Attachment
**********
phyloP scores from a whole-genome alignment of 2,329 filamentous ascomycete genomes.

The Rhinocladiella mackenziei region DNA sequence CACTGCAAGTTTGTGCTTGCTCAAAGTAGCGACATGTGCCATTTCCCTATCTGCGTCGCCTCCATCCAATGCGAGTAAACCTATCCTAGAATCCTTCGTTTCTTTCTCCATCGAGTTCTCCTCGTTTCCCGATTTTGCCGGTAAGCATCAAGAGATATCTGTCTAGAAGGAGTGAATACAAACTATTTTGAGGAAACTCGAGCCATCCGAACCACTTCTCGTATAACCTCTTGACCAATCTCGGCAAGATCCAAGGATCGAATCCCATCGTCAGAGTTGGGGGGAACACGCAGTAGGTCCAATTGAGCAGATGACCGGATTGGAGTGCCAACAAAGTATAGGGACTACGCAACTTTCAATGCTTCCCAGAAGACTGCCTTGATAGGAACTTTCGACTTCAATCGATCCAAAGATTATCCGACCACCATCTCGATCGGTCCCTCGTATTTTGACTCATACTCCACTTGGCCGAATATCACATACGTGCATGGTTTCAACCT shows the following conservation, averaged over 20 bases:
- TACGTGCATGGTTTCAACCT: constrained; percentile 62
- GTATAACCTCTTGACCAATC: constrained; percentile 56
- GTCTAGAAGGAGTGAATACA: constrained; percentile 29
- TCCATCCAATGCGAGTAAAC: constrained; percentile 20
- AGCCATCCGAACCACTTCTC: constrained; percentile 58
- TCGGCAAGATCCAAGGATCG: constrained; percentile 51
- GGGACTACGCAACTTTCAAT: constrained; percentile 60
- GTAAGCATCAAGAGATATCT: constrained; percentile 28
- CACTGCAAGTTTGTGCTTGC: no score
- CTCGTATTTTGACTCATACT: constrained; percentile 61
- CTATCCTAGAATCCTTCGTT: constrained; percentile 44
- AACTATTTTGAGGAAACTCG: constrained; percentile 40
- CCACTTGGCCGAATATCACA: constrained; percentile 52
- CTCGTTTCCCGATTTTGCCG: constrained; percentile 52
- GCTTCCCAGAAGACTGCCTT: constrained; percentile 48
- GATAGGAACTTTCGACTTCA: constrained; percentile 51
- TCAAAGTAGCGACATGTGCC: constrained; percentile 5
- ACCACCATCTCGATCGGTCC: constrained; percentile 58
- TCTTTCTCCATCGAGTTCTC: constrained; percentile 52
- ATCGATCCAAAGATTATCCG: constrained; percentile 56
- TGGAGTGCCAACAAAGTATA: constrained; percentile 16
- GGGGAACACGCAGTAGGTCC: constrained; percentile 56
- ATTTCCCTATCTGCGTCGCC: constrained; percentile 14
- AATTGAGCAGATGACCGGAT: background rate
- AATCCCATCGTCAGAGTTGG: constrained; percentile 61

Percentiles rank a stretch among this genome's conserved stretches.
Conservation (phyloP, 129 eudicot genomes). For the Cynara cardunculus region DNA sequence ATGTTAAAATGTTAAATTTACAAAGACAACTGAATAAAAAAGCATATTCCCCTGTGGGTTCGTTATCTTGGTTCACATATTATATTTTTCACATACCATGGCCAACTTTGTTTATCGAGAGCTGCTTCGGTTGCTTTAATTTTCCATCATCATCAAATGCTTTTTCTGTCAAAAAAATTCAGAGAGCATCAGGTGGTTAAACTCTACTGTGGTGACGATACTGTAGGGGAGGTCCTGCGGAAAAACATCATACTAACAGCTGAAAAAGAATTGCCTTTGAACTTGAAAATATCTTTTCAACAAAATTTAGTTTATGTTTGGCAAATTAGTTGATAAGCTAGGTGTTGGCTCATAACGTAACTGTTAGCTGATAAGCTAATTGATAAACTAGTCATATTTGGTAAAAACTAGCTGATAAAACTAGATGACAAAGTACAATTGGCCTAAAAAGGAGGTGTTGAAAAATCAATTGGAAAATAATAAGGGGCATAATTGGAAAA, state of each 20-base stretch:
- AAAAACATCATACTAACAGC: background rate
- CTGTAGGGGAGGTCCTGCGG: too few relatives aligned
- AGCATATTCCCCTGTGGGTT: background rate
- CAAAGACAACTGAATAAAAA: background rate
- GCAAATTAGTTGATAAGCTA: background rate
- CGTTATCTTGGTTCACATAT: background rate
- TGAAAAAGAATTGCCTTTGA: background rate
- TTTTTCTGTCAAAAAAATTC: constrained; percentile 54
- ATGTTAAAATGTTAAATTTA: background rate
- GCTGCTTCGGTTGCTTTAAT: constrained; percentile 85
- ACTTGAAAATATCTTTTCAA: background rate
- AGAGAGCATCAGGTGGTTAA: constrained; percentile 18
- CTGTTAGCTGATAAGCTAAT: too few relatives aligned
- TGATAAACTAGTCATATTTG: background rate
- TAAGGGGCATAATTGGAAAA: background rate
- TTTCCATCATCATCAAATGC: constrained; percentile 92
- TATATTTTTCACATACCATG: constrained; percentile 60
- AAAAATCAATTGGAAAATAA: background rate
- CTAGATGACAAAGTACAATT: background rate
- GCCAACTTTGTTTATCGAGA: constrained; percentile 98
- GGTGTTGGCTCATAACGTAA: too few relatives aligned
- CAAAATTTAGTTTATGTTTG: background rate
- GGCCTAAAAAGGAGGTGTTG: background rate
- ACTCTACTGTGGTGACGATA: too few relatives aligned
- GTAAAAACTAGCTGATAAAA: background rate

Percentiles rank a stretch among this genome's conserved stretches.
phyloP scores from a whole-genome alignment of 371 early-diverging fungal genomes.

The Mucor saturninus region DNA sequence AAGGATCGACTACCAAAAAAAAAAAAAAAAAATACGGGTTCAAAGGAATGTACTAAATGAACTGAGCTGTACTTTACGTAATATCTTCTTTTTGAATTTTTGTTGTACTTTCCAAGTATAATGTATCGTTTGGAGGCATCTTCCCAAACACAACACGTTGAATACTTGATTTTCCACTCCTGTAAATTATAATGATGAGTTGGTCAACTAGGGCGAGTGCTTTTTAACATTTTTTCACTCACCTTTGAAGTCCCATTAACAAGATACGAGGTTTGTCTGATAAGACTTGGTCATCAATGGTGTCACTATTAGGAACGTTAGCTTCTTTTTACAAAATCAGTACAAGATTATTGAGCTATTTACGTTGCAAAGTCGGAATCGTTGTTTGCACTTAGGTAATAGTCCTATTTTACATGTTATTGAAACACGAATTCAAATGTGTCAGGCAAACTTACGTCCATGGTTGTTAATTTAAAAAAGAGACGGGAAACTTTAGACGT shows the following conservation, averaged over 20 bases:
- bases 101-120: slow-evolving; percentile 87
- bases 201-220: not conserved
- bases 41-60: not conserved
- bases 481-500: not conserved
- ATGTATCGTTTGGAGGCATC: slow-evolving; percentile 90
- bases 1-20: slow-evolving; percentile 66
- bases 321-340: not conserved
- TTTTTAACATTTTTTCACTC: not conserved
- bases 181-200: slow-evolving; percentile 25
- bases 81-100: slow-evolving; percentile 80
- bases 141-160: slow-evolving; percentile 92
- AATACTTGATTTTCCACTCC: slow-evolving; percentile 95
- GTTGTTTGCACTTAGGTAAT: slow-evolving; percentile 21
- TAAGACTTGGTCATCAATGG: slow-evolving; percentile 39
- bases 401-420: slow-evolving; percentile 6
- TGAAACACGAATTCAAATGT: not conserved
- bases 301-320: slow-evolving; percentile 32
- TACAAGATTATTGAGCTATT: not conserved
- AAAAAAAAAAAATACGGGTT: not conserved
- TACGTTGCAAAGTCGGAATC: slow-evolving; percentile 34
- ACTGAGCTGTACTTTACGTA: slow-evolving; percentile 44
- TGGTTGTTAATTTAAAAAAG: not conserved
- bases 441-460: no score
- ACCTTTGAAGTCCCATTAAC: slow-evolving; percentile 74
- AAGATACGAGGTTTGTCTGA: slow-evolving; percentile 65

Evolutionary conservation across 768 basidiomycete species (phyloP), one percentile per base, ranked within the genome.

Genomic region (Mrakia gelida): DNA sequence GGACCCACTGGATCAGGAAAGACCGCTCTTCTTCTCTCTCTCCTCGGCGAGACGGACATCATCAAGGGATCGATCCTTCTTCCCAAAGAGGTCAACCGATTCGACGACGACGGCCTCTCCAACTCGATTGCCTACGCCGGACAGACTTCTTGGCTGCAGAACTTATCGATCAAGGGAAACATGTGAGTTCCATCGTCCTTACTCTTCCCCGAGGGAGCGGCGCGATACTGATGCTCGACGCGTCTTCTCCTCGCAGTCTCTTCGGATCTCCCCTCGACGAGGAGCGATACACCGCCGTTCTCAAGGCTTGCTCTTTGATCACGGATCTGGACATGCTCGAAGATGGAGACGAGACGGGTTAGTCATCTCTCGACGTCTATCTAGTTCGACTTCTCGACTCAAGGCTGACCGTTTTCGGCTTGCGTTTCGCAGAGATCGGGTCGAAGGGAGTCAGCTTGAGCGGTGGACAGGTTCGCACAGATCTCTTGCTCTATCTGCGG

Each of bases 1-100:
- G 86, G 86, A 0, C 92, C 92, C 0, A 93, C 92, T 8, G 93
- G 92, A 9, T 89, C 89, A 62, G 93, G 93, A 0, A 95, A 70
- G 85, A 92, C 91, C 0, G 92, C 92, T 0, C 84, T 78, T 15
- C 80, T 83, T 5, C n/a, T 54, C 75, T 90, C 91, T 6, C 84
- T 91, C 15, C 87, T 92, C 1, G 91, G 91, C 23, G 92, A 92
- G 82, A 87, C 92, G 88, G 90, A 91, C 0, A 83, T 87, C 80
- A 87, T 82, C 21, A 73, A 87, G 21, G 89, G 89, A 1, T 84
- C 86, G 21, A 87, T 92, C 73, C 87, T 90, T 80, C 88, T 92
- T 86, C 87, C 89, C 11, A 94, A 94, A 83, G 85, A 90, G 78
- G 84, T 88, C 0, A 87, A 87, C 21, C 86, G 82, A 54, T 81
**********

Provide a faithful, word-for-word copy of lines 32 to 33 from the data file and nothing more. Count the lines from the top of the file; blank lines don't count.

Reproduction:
- AGCATATTCCCCTGTGGGTT: background rate
- CAAAGACAACTGAATAAAAA: background rate